The academic plan is the result of a collaborative process between the family, admissions office, placement team, and school counseling department. The process ensures that students’ speciﬁc needs and goals are addressed to help them attain academic success.
The academic plan recommends carefully-tailored placement options based on the student’s talents, skills, and educational experiences. The counseling department reviews the proposed academic plan and makes adjustments or recommendations for course selection (including honors or AP curriculum, as well as courses approved by NCAA or University of California) to meet the student’s goals.
Our high school counselors teach grade-level specific seminar courses, which are a key component to the college prep process. These courses introduce students to college and life planning, preparing for standardized tests, writing skills, decision-making strategies, time management, and academic integrity.
Our school counselors help students build a four-year success plan aligned with their future goals, review graduation credits and transcripts, and serve as a resource for financial aid or scholarship information. Additionally, school counselors assist families with college entrance exam preparation and testing accommodation requests. High school counselors compose letters of recommendation for college admissions applications.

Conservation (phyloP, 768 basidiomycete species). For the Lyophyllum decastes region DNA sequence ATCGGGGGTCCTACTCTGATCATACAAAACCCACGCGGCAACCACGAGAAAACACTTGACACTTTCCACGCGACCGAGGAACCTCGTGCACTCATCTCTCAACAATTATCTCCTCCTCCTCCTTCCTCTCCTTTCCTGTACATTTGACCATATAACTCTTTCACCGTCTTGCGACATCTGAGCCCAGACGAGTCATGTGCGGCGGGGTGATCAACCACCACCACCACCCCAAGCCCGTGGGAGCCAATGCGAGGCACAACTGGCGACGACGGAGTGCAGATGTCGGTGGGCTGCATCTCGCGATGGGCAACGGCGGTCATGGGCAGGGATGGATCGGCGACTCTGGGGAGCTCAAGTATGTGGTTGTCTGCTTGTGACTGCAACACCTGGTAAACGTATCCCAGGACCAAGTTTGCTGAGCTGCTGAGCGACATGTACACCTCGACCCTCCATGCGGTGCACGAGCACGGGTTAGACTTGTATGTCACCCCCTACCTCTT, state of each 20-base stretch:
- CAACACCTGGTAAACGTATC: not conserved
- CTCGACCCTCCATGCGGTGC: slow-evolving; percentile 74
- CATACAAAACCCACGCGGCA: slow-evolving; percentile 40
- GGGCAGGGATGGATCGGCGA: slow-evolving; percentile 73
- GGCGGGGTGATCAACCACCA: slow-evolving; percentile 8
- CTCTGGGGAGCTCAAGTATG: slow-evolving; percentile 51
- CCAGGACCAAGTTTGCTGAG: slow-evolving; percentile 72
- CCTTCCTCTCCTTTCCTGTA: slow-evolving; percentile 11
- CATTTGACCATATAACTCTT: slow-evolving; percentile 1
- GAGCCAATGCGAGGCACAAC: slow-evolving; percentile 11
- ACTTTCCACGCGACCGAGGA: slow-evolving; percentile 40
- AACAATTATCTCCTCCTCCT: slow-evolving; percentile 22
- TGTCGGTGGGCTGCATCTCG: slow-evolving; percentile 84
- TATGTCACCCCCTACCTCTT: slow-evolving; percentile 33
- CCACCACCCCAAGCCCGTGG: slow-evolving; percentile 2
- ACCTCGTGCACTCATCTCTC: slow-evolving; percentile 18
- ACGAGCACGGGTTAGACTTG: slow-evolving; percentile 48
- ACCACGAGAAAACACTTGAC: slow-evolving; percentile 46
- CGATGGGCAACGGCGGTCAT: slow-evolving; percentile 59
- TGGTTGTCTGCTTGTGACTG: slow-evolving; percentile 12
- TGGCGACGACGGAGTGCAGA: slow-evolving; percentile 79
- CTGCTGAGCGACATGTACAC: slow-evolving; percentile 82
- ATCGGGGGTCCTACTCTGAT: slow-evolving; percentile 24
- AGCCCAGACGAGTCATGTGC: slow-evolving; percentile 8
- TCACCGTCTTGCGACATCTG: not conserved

For students who have specialized college plans, our high school counselors provide advice tailored to these goals. Student athletes receive guidance about NCAA eligibility and academic plans appropriate to their plans to play college-level sports. For students who plan to apply to a public California university, school counselors assist with specific coaching about approved courses.
The high school counseling team delivers a series of live webinars each year on topics of interest to high school students and their families. Examples of webinar features include: planning for success in high school, time management, college admissions planning, cyberbullying, and NCAA eligibility.